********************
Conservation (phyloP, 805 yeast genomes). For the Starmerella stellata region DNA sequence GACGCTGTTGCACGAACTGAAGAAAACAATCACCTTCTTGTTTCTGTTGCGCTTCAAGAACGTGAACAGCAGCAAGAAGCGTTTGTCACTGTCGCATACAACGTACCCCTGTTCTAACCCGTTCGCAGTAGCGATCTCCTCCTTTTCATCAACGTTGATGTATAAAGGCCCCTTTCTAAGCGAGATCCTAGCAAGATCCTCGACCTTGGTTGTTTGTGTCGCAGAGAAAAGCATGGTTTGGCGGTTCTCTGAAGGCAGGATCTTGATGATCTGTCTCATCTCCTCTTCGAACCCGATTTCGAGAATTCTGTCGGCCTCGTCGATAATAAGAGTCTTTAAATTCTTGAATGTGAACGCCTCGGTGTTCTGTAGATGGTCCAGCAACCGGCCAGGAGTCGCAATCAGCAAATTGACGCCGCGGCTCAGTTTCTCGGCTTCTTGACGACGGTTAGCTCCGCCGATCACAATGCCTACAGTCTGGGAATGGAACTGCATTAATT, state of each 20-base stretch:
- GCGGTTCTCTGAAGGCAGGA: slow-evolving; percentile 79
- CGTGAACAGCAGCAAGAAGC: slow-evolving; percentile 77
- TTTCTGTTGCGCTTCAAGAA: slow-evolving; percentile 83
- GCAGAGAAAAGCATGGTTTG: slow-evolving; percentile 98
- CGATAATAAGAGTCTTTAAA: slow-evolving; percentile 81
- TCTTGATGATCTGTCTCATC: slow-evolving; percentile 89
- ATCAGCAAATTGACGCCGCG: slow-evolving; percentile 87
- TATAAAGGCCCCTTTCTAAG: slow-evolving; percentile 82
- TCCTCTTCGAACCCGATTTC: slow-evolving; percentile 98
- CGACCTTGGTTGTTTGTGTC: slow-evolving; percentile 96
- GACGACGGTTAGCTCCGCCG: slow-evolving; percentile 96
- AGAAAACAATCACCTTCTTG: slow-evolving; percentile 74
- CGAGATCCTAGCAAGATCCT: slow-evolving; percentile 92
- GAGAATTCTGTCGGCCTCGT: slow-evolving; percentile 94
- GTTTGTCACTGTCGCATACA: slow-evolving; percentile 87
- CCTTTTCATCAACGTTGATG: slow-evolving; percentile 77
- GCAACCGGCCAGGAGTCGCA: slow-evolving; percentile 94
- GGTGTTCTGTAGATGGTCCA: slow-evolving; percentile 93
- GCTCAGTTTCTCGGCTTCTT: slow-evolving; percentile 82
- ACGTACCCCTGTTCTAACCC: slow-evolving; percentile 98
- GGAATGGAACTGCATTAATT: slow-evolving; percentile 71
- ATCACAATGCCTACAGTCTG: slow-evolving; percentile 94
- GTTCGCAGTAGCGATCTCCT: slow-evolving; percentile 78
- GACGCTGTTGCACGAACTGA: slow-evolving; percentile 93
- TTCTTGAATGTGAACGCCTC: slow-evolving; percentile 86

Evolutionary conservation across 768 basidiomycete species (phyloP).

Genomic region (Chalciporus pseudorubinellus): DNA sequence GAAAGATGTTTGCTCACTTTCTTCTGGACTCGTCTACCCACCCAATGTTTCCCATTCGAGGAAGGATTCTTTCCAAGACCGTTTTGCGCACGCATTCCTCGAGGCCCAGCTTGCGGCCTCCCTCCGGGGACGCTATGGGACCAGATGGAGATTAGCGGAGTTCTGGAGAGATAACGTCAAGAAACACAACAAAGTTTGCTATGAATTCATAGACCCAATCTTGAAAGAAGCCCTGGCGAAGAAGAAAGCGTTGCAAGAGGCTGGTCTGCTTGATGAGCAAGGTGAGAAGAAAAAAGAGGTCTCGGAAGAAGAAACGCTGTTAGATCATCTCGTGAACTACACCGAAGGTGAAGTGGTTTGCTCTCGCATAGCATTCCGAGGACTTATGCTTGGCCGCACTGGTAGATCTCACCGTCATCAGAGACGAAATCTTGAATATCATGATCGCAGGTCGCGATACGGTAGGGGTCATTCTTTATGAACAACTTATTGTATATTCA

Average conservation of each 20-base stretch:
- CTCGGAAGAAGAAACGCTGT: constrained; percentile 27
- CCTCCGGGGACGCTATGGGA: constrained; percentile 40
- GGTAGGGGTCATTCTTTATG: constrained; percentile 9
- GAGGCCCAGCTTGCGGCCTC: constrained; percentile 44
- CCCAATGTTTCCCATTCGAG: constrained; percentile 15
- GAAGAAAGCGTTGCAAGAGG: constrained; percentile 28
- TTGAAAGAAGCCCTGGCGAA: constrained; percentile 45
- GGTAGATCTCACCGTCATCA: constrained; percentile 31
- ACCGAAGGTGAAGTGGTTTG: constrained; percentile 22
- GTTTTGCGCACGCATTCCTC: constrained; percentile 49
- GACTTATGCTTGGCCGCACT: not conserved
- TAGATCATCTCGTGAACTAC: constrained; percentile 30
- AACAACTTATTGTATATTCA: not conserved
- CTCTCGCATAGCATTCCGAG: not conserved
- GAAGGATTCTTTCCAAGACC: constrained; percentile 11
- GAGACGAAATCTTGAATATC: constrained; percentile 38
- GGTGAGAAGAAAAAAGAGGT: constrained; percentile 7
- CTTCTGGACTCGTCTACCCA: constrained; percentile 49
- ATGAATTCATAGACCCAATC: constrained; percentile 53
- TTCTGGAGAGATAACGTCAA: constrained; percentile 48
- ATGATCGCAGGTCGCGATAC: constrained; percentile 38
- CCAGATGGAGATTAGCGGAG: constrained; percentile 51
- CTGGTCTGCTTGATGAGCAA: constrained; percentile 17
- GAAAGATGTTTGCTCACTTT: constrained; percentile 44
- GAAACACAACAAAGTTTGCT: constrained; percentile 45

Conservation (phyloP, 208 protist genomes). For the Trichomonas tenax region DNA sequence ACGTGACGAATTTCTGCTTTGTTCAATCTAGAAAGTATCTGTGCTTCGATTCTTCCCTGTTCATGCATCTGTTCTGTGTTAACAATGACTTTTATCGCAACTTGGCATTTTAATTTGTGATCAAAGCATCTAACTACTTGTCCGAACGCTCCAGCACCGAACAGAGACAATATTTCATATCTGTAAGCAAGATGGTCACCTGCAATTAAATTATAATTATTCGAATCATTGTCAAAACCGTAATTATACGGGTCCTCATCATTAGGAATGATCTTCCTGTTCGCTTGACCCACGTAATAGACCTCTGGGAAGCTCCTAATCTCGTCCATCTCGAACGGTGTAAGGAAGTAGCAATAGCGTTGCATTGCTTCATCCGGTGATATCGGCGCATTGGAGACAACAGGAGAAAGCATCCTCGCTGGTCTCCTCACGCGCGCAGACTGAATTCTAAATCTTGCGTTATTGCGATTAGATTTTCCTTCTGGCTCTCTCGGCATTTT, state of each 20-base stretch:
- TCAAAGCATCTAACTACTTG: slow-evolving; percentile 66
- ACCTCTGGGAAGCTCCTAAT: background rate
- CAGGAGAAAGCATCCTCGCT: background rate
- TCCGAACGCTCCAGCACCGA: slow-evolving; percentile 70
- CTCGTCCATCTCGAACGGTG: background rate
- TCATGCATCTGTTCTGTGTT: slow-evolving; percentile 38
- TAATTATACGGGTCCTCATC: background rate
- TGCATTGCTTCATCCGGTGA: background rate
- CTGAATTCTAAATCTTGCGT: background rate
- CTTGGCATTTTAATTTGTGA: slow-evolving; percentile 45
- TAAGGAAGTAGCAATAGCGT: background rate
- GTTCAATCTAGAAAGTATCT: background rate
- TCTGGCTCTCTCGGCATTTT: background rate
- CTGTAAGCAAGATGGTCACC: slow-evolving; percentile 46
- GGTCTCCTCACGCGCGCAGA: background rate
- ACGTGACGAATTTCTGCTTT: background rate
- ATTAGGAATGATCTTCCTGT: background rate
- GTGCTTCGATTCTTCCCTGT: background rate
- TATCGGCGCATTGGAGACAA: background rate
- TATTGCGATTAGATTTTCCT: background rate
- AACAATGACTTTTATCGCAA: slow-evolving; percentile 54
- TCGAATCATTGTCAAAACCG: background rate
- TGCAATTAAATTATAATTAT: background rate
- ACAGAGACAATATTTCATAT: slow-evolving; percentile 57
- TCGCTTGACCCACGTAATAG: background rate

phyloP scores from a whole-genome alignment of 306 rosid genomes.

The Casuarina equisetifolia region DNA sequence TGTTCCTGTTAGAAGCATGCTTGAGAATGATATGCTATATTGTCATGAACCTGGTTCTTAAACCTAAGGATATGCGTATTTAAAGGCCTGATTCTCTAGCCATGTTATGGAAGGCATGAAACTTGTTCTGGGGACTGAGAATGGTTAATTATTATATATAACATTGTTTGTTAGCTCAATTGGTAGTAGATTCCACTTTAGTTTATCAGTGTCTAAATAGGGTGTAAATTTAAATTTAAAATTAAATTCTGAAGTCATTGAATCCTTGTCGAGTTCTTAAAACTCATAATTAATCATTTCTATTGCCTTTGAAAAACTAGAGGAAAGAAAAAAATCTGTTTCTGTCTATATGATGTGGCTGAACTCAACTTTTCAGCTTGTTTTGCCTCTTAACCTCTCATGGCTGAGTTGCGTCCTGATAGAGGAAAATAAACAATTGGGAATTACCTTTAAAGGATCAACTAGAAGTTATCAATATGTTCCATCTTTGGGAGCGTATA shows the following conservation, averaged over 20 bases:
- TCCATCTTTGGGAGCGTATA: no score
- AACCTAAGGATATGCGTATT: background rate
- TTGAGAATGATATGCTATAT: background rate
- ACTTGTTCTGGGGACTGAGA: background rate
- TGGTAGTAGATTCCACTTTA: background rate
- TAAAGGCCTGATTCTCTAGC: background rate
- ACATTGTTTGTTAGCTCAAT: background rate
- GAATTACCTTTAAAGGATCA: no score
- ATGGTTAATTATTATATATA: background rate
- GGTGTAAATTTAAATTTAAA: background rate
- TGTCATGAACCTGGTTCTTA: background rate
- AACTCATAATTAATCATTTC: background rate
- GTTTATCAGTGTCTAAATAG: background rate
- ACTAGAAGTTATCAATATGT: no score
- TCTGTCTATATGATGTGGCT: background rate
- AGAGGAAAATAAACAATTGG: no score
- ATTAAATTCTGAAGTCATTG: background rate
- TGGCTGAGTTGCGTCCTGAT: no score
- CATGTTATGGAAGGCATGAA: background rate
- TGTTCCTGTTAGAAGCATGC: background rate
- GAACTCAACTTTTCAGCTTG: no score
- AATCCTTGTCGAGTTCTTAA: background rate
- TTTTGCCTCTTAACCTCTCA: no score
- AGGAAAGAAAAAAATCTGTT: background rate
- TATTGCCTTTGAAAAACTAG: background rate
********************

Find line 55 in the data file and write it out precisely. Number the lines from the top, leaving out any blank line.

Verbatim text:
Conservation (phyloP, 208 protist genomes). For the Trichomonas tenax region DNA sequence ACGTGACGAATTTCTGCTTTGTTCAATCTAGAAAGTATCTGTGCTTCGATTCTTCCCTGTTCATGCATCTGTTCTGTGTTAACAATGACTTTTATCGCAACTTGGCATTTTAATTTGTGATCAAAGCATCTAACTACTTGTCCGAACGCTCCAGCACCGAACAGAGACAATATTTCATATCTGTAAGCAAGATGGTCACCTGCAATTAAATTATAATTATTCGAATCATTGTCAAAACCGTAATTATACGGGTCCTCATCATTAGGAATGATCTTCCTGTTCGCTTGACCCACGTAATAGACCTCTGGGAAGCTCCTAATCTCGTCCATCTCGAACGGTGTAAGGAAGTAGCAATAGCGTTGCATTGCTTCATCCGGTGATATCGGCGCATTGGAGACAACAGGAGAAAGCATCCTCGCTGGTCTCCTCACGCGCGCAGACTGAATTCTAAATCTTGCGTTATTGCGATTAGATTTTCCTTCTGGCTCTCTCGGCATTTT, state of each 20-base stretch: